I have never been a morning person. It has never been exciting or thrilling to wake up. My family always awoke with a smile and with hope for the day, I awoke hours later with a scowl and a dour need for coffee.
But since about a year ago, something has changed. Quiet, frustrating mornings have turned into a time of laughter and joy. This is really due to one factor: Dani.
Dani is a fifteen-pound Boston Terrier and mutt mix.
She has brown eyes that look black until she sits in the sun and the true beauty of her eyes is revealed, she doesn’t like her hard food, and she snores louder than I have ever heard anyone snore.
How could Dani possibly change the outcome of my mornings?
She wakes me up with kisses and playful nudges, and when I do finally wake up, I am greeted with requests for belly rubs and playful bites.
Seeing how happy Dani is when she is around me makes it impossible for me to have a bad morning. She is truly one of my greatest sources of happiness.
This is true in all aspects of my life. As I sit writing this, she is lounging on my legs, sleeping and snoring comfortably. She has been the greatest gift to me. When I sit crying in my bed on days where I’ve had enough, she finds me and sits patiently reminding me that she loves me and is there, ready for play-time, when I need her.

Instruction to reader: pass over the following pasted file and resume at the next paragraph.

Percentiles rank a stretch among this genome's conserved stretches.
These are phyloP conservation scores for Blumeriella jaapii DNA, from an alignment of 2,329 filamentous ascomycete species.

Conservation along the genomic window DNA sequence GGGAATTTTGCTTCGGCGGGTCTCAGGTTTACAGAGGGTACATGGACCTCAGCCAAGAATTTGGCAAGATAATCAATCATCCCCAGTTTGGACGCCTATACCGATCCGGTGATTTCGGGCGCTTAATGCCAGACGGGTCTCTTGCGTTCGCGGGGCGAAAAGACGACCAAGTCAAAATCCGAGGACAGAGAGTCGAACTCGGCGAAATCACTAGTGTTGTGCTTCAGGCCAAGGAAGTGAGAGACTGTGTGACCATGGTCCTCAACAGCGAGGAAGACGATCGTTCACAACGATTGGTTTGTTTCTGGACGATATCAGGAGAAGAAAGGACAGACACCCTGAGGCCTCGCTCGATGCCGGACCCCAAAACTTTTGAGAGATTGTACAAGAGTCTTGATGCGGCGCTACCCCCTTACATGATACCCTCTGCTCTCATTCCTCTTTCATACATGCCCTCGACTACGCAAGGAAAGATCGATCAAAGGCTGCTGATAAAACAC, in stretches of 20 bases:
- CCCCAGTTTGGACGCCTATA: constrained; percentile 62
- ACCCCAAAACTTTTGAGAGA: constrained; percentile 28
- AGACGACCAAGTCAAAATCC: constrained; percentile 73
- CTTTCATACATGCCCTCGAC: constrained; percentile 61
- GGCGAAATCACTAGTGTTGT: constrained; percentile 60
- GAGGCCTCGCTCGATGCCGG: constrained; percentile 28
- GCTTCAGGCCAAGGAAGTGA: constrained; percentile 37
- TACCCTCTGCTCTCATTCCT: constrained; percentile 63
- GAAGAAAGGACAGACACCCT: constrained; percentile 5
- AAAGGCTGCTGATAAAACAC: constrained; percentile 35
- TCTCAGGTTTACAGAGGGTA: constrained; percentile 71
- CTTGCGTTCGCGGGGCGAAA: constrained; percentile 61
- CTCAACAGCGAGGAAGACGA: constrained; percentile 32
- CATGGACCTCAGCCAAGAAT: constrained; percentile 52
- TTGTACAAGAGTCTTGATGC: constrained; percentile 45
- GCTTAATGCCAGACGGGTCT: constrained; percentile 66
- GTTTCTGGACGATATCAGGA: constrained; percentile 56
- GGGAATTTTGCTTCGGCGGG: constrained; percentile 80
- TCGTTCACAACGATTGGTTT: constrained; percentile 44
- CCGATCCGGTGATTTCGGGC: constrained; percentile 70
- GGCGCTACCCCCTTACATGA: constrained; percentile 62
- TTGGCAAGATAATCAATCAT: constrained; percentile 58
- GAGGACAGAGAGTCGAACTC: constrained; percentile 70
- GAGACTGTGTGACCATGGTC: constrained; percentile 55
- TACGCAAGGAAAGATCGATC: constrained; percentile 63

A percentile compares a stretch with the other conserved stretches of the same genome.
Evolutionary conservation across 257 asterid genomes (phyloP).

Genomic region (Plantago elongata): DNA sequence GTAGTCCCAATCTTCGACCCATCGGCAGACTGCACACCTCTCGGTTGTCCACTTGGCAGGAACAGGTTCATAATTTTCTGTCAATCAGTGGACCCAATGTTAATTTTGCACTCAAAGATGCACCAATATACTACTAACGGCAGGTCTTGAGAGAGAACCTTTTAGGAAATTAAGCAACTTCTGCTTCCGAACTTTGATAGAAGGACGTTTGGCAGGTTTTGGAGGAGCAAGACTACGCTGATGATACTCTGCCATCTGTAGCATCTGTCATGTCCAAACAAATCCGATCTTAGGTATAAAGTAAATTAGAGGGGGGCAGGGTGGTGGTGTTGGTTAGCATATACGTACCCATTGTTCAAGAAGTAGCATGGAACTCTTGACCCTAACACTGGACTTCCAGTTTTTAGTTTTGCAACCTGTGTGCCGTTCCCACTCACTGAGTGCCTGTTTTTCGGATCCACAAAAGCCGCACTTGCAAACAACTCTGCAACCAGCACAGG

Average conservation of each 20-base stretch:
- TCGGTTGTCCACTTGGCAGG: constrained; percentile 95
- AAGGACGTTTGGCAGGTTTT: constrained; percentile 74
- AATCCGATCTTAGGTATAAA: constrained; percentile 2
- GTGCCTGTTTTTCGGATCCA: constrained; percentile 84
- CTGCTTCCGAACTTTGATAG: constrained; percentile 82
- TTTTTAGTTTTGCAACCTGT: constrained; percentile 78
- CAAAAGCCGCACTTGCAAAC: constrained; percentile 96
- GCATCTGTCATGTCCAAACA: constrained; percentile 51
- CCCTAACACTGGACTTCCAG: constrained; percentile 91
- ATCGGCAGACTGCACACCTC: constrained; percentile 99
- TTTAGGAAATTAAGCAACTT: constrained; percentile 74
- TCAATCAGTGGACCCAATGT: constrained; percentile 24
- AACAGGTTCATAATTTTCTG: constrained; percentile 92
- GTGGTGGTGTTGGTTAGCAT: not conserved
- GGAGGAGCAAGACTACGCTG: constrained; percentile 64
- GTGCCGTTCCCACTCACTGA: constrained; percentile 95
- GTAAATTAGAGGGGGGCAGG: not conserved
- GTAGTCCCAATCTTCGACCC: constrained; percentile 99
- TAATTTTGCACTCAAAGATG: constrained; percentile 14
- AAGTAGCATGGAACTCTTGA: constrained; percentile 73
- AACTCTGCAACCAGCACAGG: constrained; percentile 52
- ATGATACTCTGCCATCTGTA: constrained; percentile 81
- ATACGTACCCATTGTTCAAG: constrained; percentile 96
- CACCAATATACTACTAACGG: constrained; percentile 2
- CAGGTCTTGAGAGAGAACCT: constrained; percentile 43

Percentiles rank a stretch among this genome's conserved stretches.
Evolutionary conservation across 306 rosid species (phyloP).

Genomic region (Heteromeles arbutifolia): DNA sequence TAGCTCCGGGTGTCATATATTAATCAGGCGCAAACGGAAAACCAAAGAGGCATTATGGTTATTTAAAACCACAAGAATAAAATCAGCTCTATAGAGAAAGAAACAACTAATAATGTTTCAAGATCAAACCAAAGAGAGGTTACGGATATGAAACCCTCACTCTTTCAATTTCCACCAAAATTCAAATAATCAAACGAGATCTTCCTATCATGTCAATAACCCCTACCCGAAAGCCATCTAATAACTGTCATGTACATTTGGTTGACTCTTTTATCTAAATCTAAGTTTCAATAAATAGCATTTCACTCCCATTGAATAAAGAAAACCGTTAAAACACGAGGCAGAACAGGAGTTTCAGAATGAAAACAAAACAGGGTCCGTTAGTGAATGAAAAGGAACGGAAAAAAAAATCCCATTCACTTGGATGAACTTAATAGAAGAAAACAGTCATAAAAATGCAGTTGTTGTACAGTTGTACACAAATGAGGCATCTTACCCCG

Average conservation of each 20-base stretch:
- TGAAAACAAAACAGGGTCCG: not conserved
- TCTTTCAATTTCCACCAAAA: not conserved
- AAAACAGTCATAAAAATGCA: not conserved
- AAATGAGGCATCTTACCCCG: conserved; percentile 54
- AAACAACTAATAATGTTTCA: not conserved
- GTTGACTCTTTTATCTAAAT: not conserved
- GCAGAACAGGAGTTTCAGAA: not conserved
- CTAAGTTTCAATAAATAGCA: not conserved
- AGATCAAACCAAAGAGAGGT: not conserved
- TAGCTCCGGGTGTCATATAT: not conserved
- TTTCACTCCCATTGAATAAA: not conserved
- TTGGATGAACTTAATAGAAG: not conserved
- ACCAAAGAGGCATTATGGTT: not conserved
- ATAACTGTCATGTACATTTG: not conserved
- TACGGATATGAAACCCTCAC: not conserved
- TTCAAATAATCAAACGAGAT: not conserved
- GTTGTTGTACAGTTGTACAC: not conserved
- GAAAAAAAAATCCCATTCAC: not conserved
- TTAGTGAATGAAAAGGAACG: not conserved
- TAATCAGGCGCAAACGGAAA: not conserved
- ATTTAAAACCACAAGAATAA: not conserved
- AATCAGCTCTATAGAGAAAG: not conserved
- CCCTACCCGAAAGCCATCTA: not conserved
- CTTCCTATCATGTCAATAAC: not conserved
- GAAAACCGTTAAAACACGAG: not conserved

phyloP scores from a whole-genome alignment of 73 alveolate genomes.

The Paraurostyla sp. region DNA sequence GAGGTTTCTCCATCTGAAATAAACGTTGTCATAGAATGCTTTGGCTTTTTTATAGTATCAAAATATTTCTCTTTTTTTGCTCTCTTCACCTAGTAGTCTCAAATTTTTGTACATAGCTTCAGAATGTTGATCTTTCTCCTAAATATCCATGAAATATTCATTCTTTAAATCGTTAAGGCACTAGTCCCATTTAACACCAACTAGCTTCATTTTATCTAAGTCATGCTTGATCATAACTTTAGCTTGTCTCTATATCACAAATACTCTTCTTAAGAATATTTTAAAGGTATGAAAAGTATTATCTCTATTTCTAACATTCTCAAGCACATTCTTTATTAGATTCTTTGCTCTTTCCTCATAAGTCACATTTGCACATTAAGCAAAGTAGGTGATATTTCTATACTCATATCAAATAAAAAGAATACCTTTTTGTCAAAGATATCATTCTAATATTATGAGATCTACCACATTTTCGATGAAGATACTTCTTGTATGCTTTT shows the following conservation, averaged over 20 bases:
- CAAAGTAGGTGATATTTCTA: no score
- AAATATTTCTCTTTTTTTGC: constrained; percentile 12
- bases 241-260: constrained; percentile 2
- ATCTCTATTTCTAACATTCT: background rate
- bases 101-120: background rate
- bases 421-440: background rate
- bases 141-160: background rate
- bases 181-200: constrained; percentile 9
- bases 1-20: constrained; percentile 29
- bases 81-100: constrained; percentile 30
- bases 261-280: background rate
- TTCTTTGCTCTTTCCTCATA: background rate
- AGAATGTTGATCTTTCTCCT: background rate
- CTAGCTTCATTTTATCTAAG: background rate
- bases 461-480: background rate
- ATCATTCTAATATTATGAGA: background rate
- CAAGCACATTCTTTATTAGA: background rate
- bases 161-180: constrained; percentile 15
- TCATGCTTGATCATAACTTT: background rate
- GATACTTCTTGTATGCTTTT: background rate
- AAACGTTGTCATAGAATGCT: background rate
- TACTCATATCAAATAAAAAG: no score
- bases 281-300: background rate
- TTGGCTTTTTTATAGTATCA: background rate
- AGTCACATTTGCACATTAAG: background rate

It breaks my heart to know that she is still so pure after everything that has happened to her in the past. After spending years as a puppy mill momma, the only thing that has changed about her playful nature is her fear of brooms.
Dogs truly are a man’s—or woman’s—best friend.
They bring a source of happiness that cannot be found anywhere else and have a dependency that nothing else can replicate.
As college looms closer and closer, I find myself fearful for how I’ll manage without her, but for now, I plan on taking any chance I have to play with my seven-year-old puppy.
Those who do not have a dog will never know the joy of coming home and knowing at least one person is excited you are home, you are greeted with body wiggles and pawed at as you set your bag down. Your dog’s eyes scream ‘I’ve missed you, mom,’ ‘I’ve missed you, sister,’ ‘Welcome home, brother.’
If you are at home right now and have the option, go find your Rufus, Toto, Spot, or Oreo. Hug them close and thank them for always making you feel like you are loved and belong, and for being able to turn around your witchy attitude in the morning and make you laugh with their yearning for belly rubs.
The power of dogs is strange, but it’s truly strong. I may never know what makes the mannerisms of a dog so exuberating, but I’ll continue to keep my friends close, but my Dani closer.